James McCune Smith. Collection New-York Historical Society. Gift of A.D.F. Randolph.
James McCune Smith
James McCune Smith was born in 1813, the son of a "self-emancipated" woman and a white merchant. A star pupil at the African Free School, he was rejected because of his color from medical study by Columbia College and Geneva Medical College. The Rev. Peter Williams, Jr., helped Smith to attend the University of Glasgow in Scotland. In five years, he graduated first in his class for the B.A., first for the M.A., and first for the M.D.
From 1837, when he returned to New York, until his death in 1865, Smith was the acknowledged intellectual leader of the city's African American community. The first black doctor in New York and the first black political candidate, Smith was also a medical researcher, educator, sociologist, and political strategist. Finally, he wrote brilliantly for the cause of black Americans.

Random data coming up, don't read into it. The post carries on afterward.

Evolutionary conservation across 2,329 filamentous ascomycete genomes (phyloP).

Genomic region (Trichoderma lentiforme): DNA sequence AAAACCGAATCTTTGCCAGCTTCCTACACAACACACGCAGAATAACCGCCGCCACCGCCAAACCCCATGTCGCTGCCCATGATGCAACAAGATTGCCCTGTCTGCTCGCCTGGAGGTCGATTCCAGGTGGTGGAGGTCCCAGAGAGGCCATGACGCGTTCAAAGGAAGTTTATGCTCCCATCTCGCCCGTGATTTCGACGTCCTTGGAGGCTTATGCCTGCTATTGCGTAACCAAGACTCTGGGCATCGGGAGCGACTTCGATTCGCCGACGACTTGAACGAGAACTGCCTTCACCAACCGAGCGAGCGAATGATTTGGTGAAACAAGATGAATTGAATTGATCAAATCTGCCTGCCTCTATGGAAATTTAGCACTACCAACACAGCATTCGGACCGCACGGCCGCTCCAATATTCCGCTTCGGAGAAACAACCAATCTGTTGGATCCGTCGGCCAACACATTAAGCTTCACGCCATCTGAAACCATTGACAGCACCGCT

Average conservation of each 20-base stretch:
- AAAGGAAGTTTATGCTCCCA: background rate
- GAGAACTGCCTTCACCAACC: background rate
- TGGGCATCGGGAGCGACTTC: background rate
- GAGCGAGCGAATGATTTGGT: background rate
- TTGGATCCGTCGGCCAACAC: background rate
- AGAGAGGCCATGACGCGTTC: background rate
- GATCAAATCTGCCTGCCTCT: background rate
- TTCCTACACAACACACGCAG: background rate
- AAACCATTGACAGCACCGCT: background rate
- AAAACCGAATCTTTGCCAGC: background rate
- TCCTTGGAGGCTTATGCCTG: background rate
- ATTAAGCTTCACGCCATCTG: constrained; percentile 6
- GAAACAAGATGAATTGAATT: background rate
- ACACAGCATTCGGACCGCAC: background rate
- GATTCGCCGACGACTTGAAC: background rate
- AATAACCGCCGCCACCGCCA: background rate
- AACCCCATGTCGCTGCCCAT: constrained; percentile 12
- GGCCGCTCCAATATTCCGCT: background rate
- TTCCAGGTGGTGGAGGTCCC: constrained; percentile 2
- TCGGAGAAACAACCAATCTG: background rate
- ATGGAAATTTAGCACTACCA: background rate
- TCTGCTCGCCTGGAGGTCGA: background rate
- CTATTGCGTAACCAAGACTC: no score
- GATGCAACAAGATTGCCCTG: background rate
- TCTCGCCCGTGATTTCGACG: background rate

James McCune Smith died of a heart condition on November 17, 1865, aged 52, three weeks before the official ratification of the 13th Amendment, outlawing slavery in the United States.
To see a video of actor Danny Glover portraying James McCune Smith, click here.